• Buy More Space in a Low Rent Location – a 4 bedroom house in a more rural area, maybe?
    • Channel Some of Your Savings into Paying Down Your Mortgage Faster – whether you live in a $150,000 condo or a $1,000,000 house, making a couple of extra mortgage payments a year can get you to home ownership long before your mortgage is over.
  • To Have 50% of your Household Income Come from Businesses You Own – Regardless of whether your annual income goal is $100,000 or $500,000, it’s still quite doable to start a business that generates 50%  – $50,000 to $250,000 – in profits.  Your business could be as low-tech as owning a couple of laundromats or as high-tech as starting an e-commerce store.
  • To Work Remotely from a Home Office – This may seem like a trivial thing, but think about all of the amazing ripple effects that would result.  You could save the time and aggravation of commuting.   You could save money on dry cleaning and eating out.  You can more easily avoid annoying co-workers.  And, most importantly, you can set your own schedule.  Whether you want to start a side-hustle or be able to coach your kid’s soccer team, it’s a lot easier to do it without nosey co-workers peeking over your shoulder or giving you the evil eye when you leave the office at 4:00 PM every Thursday.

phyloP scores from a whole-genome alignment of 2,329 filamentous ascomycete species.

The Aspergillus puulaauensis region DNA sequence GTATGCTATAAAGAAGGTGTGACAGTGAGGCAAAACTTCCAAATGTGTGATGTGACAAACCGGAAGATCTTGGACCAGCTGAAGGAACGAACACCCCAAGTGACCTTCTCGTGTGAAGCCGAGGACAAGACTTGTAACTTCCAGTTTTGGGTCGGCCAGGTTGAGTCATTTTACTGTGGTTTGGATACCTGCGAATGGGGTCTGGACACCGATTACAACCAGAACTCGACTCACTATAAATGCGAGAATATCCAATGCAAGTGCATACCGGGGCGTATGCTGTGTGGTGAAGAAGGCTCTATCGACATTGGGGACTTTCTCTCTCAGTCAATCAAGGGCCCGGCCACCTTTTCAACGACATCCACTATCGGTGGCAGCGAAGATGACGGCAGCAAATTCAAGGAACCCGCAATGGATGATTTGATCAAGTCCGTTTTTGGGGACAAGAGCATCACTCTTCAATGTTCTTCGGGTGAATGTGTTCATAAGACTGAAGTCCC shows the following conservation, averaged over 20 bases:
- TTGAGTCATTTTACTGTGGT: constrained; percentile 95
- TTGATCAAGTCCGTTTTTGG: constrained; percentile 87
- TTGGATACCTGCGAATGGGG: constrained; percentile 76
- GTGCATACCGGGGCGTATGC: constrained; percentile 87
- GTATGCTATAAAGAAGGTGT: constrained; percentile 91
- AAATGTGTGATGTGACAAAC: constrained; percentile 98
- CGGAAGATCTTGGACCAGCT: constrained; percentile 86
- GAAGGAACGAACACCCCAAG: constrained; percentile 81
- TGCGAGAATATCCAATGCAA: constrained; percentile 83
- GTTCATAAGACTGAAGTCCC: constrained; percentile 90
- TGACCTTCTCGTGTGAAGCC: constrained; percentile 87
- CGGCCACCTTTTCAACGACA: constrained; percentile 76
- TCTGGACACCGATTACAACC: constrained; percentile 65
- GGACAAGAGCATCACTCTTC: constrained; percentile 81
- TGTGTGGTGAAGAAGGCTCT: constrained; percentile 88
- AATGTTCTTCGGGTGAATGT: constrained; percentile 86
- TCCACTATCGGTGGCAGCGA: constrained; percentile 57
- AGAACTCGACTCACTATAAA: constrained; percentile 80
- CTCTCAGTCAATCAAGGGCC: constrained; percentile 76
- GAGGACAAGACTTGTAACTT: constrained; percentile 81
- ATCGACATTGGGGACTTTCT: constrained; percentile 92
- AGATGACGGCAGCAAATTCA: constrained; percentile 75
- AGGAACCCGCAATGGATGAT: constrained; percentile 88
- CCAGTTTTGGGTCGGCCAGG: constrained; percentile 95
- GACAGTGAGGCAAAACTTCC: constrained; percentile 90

• To Live in Your Ideal Geography (Ideally with a Lower Cost of Living) – Would you prefer to spend your off hours on the beach or on the ski slopes?  It just makes sense to live in a place where you enjoy being outside and that doesn’t have to mean in the great outdoors.  Maybe it means living in an urban center where you can walk to the gym and 20 different restaurants.  Historically, the problem has been that people have been forced to live close to their employer and not all employers have offices near the beach or ski slopes.  Imagine how sweet it would be to combine this goal and the last one – you could work for a New York company (hopefully earning close to a New York salary) while living in a 4 bedroom, ocean front house in Louisiana that only costs $350,000.  As long as you have good internet service and are close to an airport, it should be doable.
  • To Work in a Job that You Like – This may sound obvious, but so many of us get trapped in jobs or job functions that we hate.   There are a million reasons why including
    • Picked the Wrong Major in College –  I mean how’s a 19-year-old supposed to know whether they want to be an accountant for the next 40 years of their life?
    • You Make Too Much Money or Have Too Much Seniority – Moving to another job or changing job function would mean taking a salary significant cut.
    • You’re Now the Sole Income Earner – Are you trapped in the job that you had when your spouse had your first and second child and you collectively decided that one of you should stay home with the kids?

These are more common than we would think.  Sometimes it’s worth making less to not hate the eight hours of your day between 9 AM and  5 PM.

I’m sure that many of you have financial happiness goals that I haven’t heard.  Please put them in the comments below, if you do.